by Cynthya Porter
Despite economic challenges in the recent past that plagued tradeshow organizers globally, Germany remains a dominant force in the European exhibition industry and is widening the gap between itself and the nearest competitor for king of the European tradeshow hill.
A recent study by the Association of the German Trade Fair Industry (AUMA) found that five of the world’s top ten revenue-producing exhibition organizers are in Germany, up from four last year. Reporting the highest revenues among German firms was Messe Frankfurt, which came in third overall behind Reed Exhibitions and UBM. The remaining four German companies in the top ten were deeper in the list, but the amount of space those and other German organizers occupy in the international market is disproportionate in relation to the nation’s diminutive geographic mass.
According to AUMA, two-thirds of the world’s leading international trade fairs take place in Germany. What’s more, the country has four of the world’s eight largest exhibition venues and there are 25 facilities with over 2.8 million square meters of show hall space. In 2017, AUMA says, the number of exhibitors country-wide grew by 3.7 percent to surpass 176,000 companies, and the amount of stand space sold grew by nearly the same margin. The number of visitors to German shows last year was just over 9.7 million, a figure statistically unchanged from the previous year. Thirty-five percent of those visitors, however, are coming from outside of Germany, and a quarter of them are coming from outside of Europe. Conversely, 60 percent of the exhibitors surveyed came from places other than Germany, and one-third came from countries outside of Europe, suggesting that Germany is something of a global hub for the exhibitions industry.
Those statistics fuel the optimistic outlook found in a recent study by UFI, the Global Association of the Tradeshow Industry. In the association’s July 2018 Global Exhibitions Barometer, some 70 percent of German organizers said they expected an increase in gross revenue in the first half of 2019, up from 55 percent who said the same for the second half of 2018. German organizers are less concerned about the state of the economy in their home market when compared to organizers in other countries (14 percent compared to 24 percent). They are also less worried about competition from within the industry and internal challenges than company officials surveyed outside of Germany. What German firms are worried about by a large margin, however, is the stability, or instability, of global economics, with 31 percent saying it is among the most important issues in the exhibition industry. Only 18 percent of organizers worldwide felt the same.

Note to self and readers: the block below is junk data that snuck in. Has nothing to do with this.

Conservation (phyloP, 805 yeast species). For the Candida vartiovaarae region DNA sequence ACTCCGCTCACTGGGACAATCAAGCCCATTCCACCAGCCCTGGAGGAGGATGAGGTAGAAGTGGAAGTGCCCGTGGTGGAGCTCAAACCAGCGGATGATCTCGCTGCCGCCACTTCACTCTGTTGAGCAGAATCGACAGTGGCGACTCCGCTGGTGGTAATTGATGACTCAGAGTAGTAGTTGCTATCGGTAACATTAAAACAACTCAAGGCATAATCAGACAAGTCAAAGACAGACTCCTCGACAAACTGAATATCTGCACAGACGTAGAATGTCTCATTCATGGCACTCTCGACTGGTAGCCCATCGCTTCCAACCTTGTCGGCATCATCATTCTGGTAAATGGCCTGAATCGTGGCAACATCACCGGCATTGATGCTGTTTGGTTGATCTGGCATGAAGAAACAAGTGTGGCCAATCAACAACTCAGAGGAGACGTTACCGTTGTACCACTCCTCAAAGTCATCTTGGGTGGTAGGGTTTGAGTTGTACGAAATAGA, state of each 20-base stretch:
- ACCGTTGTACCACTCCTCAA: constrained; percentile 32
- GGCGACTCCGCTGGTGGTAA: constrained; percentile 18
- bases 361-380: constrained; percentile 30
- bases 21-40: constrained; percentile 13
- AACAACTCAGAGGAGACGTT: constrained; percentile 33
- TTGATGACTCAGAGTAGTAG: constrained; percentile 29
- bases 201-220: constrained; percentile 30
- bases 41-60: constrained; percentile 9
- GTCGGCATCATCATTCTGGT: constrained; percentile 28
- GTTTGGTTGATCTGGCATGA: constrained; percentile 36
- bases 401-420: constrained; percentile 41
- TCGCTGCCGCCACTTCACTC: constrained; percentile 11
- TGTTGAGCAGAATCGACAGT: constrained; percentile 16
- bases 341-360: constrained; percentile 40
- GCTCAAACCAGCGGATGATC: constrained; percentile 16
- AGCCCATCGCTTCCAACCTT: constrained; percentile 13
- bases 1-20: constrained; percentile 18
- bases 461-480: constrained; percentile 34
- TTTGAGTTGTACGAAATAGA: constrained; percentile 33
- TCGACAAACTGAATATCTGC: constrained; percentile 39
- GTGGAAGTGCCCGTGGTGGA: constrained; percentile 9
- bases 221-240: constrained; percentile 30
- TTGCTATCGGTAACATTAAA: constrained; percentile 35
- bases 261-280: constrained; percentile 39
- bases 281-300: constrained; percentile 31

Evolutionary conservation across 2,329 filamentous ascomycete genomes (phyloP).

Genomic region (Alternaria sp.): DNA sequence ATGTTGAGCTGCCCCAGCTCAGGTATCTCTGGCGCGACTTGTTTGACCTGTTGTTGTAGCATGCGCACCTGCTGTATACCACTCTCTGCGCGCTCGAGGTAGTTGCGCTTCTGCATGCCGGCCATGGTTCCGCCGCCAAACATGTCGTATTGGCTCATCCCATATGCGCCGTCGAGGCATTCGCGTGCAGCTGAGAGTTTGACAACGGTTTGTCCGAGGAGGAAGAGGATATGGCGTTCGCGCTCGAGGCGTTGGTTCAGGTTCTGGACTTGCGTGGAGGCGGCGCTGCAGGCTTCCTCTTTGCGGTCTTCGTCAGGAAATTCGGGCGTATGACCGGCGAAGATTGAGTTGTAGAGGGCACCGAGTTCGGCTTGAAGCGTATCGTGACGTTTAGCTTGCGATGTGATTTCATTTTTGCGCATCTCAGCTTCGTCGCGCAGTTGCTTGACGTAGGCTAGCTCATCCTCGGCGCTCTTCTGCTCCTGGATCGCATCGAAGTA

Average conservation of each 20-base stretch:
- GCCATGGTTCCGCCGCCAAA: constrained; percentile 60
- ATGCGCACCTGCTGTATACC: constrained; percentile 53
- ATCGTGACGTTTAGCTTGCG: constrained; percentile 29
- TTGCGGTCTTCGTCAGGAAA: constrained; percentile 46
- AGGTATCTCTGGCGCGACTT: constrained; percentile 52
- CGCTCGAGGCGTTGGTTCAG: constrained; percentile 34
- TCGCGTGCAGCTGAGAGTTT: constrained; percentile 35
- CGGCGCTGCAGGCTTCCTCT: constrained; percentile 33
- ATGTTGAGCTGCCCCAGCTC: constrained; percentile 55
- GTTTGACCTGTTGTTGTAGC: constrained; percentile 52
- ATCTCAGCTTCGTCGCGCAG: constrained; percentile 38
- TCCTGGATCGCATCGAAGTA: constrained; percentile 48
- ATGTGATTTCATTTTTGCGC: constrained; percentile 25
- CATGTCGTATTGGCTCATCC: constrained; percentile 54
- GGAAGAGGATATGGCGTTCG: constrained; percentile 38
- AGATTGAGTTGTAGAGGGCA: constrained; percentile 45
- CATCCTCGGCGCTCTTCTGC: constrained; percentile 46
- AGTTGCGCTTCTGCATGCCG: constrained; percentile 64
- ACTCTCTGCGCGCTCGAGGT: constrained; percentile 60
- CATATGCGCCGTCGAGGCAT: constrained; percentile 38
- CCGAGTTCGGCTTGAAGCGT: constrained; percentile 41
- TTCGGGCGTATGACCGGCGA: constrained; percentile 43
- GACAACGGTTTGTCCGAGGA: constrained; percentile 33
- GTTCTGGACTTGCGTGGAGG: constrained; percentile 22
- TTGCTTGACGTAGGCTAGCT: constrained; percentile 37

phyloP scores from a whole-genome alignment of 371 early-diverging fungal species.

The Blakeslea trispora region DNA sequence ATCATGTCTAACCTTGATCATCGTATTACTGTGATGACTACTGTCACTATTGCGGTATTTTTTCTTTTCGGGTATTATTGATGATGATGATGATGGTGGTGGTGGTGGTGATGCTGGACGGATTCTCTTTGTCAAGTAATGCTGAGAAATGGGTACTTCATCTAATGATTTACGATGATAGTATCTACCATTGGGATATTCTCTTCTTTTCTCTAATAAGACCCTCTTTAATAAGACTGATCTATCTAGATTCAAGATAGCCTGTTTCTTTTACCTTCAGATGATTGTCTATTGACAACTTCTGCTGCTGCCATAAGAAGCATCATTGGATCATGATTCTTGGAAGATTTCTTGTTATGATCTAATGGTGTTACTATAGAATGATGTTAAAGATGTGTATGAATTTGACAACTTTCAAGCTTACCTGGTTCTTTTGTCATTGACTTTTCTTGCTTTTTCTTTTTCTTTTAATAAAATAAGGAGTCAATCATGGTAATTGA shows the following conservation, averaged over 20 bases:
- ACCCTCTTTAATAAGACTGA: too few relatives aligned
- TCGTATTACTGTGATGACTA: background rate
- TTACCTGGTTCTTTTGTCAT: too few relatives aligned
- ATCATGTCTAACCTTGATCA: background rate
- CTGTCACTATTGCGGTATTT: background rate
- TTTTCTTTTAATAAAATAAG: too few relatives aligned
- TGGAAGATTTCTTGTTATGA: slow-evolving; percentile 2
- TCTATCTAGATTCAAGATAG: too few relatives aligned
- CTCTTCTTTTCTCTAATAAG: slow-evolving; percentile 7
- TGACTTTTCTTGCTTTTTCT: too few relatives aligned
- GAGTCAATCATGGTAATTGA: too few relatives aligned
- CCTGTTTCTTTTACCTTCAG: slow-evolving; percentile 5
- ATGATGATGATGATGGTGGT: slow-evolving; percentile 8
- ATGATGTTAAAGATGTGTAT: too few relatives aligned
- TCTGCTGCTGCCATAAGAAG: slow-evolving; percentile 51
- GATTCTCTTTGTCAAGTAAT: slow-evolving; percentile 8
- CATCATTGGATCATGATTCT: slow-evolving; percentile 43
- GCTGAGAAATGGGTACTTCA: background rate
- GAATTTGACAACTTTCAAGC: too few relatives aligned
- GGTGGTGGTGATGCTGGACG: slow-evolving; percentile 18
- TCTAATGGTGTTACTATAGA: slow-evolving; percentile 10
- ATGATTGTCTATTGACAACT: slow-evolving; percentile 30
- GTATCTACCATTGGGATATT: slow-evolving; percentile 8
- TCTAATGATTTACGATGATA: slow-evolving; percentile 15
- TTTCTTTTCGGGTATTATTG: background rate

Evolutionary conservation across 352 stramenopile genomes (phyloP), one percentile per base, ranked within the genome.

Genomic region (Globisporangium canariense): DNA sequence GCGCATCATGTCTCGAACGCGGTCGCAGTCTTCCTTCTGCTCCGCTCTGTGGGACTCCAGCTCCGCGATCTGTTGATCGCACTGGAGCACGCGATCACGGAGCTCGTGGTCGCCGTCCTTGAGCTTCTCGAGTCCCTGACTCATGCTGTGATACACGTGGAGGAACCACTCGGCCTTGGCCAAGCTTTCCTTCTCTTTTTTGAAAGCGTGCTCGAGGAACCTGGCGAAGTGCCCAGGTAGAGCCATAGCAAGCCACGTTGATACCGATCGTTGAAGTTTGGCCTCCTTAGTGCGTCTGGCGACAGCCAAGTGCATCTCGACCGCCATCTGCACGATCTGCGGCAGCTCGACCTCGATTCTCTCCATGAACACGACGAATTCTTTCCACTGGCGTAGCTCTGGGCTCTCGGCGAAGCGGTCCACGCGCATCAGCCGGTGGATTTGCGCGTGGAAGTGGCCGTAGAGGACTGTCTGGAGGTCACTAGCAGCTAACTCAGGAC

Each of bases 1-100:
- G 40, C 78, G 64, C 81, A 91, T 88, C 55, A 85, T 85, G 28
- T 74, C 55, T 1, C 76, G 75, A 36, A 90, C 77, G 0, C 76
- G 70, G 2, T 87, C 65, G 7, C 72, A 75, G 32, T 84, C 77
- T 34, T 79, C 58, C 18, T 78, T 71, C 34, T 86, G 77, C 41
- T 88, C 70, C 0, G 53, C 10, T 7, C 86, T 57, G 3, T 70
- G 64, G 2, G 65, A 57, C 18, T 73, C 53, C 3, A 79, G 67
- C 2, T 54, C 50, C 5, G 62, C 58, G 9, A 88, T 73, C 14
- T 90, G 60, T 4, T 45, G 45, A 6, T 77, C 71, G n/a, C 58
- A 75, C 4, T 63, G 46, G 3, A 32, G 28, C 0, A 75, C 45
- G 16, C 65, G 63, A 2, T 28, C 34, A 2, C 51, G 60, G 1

In addition, German organizers were more likely to be concerned about the impacts of digitization to the industry than organizers from other countries, UFI found. To remain on the cutting edge of the digitization revolution, 83 percent say they have implemented new digital services in their exhibitions compared to 64 percent of organizers globally, and 75 percent say they have converted internal processes and workflows into digital processes compared to 54 percent elsewhere. The most marked gap in digitization between German organizers and others was in the development of a companywide digital transformation strategy, which 67 percent in Germany said they had, as opposed to just 37 percent of their global peers.
Noting an increase in the number of German events for 2018 that are yet to be calculated into the totals, officials say that the future is bright on the German exhibition front, and that it appears likely to remain at the front of the pack for some time to come.
Cynthya Porter is a 70-time award-winning journalist recognized by national and international associations for her journalistic expertise in tradeshow topics, travel writing, photography, and news. She has covered the exhibition industry for seven years and, though she makes her home in the Midwest, travels the world in search of interesting stories and photographs.